BRIAN: It was pretty similar to the first two, which means we didn’t collaborate a lot. We wanted to have more collaboration, it felt like more collaboration, but it wasn’t actually more. It’s usually separate, but we’re around each other so much and talk about it so much that inevitably our influence rubs off on each other’s tunes without directly contributing to it. Maybe I’ll throw in a chord, Michael played a lot of drums on my stuff. So the mutual influence is there, even if it’s not direct.
We’re comfortable with the dynamic. Michael, in particular, brought me into his process more, and I think I brought Michael into the production process more. There were some songs in the past that I would try to engineer myself and get drum sounds and stuff. It was a little bit prideful, that stuff isn’t my strength, it’s Michael’s strength. At this point, I wouldn’t do that. It’s a gradual thing.
Near the onset of the pandemic, y’all put out your first live record — what made y’all want to release that? What can you tell me about the shows the record came from?
BRIAN: We wanted to donate something to a charity. I did some research and figured that the Coalition for the Homeless was a great organization that’ll help folks beyond this current situation. I think they’re great. They’re very selfless about their mission, their website’s really informative, the attention they take to the politics of homelessness — it just seems like a great organization. So, I’m really happy we made this work. It seemed like a good opportunity.
We had always talked about releasing a live album and we brought the tape machine on the road. We recorded about five shows with the intention of making a live record at some point. Right after the tour, I put a version of it together and sent it to our label, but it wasn’t something that they were very interested in at the time. All the focus was on Songs for the General Public. So, I’m really happy it finally came out.
MICHAEL: Nobody’s doing anything now and the main record got pushed back, so we asked if we could release it for charity and we got the “okay.” We recorded it on tour, it’s the live board mix. When we got home, we processed all the stuff onto the 24-track that we have. It was just a stereo board mix and two room mics, but we beefed it up a bit on the bigger console. I think it’s a triumph.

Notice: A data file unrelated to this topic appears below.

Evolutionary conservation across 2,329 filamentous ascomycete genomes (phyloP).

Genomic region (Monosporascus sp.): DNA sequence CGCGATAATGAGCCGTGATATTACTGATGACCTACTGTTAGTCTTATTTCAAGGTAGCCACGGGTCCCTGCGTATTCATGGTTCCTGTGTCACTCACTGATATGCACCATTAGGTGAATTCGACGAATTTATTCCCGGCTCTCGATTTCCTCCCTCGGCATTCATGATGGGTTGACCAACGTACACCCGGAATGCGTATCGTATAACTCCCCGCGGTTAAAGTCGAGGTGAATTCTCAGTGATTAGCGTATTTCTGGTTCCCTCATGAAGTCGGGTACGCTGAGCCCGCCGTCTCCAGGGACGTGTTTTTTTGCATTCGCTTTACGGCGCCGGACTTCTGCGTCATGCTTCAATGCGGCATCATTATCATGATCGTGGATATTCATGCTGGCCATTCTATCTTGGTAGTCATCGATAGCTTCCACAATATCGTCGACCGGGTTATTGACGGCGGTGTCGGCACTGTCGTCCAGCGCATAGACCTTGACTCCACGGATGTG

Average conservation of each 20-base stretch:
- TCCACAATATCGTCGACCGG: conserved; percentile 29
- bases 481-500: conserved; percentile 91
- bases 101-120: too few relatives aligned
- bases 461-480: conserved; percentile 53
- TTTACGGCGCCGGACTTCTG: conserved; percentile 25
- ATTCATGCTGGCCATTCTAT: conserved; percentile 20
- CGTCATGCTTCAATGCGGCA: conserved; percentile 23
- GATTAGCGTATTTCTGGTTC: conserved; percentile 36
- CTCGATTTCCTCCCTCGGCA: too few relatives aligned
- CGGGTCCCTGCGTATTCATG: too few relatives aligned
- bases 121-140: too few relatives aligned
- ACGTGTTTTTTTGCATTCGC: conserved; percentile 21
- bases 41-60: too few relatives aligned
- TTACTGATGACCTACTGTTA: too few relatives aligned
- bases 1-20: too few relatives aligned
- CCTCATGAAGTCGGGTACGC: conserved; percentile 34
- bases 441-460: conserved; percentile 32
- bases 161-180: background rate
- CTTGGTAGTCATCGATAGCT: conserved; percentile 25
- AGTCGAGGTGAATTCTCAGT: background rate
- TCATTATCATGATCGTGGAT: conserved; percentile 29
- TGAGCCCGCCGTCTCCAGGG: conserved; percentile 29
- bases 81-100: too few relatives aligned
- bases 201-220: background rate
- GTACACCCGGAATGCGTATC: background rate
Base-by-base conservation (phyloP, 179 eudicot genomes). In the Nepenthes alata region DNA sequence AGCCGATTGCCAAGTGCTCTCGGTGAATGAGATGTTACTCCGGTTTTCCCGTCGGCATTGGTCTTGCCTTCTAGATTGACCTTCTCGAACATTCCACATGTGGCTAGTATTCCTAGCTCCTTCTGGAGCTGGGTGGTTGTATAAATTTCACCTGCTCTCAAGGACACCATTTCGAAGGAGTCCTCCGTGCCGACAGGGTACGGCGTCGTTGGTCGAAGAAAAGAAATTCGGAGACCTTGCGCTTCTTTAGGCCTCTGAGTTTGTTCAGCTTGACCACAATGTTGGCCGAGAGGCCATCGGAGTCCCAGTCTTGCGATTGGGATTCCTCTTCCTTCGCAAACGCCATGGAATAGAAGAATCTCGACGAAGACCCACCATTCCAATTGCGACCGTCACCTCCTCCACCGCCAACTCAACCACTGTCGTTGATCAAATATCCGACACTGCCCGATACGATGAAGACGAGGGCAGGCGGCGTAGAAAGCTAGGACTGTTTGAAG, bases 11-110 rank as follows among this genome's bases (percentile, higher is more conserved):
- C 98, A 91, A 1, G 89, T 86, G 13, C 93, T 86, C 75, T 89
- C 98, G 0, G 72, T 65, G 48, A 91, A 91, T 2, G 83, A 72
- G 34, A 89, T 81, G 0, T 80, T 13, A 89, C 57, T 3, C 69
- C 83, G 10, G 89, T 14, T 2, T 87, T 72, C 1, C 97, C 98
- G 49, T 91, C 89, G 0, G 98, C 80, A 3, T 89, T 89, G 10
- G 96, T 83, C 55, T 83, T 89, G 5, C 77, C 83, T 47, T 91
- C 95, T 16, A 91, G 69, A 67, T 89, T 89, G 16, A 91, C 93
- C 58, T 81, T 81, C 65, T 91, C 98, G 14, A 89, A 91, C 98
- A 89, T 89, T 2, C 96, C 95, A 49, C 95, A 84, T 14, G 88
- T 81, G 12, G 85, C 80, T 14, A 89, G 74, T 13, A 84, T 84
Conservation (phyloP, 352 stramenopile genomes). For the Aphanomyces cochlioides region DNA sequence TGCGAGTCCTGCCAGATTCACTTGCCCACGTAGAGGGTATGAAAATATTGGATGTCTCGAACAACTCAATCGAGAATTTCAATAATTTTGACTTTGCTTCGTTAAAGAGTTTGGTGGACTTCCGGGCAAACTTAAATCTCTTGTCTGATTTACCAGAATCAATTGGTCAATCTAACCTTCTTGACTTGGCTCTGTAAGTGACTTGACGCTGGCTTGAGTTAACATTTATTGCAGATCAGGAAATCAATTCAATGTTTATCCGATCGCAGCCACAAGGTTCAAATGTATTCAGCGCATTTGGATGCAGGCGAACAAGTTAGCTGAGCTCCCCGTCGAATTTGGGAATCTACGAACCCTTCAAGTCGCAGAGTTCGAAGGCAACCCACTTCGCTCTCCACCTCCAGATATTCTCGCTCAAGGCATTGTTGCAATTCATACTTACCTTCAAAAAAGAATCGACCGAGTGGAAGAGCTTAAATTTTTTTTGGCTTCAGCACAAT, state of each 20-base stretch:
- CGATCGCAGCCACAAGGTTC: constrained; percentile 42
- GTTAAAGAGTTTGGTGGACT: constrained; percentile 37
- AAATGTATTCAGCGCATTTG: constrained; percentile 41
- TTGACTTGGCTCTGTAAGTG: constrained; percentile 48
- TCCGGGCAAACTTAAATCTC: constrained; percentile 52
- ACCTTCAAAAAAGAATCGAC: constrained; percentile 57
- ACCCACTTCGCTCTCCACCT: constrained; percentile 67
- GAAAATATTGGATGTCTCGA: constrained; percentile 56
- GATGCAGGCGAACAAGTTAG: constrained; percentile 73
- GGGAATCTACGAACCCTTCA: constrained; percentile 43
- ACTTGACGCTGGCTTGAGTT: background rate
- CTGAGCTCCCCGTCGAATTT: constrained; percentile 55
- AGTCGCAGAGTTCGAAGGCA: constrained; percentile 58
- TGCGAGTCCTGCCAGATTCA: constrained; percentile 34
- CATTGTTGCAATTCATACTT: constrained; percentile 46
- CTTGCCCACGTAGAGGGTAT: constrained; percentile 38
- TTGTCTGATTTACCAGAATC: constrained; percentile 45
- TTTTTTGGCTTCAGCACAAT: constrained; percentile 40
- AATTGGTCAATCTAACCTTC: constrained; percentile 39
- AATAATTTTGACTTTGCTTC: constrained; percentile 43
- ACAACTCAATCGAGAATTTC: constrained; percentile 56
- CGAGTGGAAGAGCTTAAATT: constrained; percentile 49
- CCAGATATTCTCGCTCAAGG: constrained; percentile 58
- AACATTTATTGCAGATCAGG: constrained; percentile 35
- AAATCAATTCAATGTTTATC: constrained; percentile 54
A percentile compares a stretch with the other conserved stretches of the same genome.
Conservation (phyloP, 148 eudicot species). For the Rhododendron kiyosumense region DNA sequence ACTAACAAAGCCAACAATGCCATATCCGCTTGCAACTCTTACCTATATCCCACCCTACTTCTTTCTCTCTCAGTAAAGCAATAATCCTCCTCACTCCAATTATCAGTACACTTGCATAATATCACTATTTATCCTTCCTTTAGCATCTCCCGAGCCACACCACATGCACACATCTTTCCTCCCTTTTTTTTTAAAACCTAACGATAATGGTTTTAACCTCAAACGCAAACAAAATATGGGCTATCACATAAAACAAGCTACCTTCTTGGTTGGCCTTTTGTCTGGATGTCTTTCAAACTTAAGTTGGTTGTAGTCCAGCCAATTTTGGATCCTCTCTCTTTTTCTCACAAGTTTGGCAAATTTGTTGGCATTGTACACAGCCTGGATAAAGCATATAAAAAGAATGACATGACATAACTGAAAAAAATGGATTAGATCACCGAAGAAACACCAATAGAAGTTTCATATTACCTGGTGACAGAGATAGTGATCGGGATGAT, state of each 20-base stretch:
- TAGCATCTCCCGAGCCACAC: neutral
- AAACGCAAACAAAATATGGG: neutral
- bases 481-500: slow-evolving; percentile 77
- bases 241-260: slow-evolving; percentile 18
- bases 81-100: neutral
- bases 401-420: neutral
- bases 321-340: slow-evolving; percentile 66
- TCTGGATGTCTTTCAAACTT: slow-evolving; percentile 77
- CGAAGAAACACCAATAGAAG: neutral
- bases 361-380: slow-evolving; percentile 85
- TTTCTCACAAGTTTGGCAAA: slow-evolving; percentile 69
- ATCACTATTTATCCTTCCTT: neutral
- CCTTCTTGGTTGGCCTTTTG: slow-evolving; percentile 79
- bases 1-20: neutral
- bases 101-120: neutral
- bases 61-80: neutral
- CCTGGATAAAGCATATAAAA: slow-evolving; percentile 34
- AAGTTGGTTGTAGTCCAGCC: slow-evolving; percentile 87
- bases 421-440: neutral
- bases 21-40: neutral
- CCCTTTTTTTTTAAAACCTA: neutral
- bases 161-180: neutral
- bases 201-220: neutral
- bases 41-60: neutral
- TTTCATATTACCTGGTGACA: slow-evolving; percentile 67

Michael, on the live version of “Hi+Lo” you tell a story about Father John Misty — is that a true story?
MICHAEL: Yeah. It’s absurd because why would I care about it? That’s where the absurdity of it comes in. That’s what’s funny to me, that I would care that he microdoses LSD, like that matters, like it’s big news. I thought it was very funny that I took something extremely insignificant and made it significant. I love this idea of “indie celebrity.” Who cares? Nobody cares in the scheme of things.
You say “nobody cares in the scheme of things” — what do you mean by that?
MICHAEL: Well, I have friends who are in the indie music world and the way they talk about it sometimes is just ridiculous. They think that they’re real celebrities. There’s just something that tickles me about that. It’s funnier when you say names to illustrate it, but I don’t want to say any names. I like the idea of feuding with Father John Misty though, like he would give a shit about me. Why would he care? I don’t know, maybe I have a skewed idea of how many people are listening. I don’t really know the stats or the numbers, I don’t concern myself with it. But, I know that there’s this self-righteousness that makes me laugh. You get out into the middle of the country and there’s barely anyone at the shows. Your reach can be far, you can get a lot of people to come to a show somewhere like France… but that’s just in the cities. In the scheme of things, there’s really not that many people who care. At this point especially, “indie” doesn’t really exist because there are labels behind everything. They call them “major independent labels.” I don’t even know why they call it that anymore. I like a lot of that genre, but looking at it as a genre doesn’t really make sense.
With Father John Misty, part of it too is that people have said so much about him. I want to be like Joan Rivers. I want to pull myself into the hipdom thing. I love that sort of thing. There’s something kinda tabloid-y about it, that I’m “outing” him for something that doesn’t matter. I’m the Joan Rivers of rock ‘n’ roll.
Listen to The Lemon Twigs’ “Live in Favor of Tomorrow” below: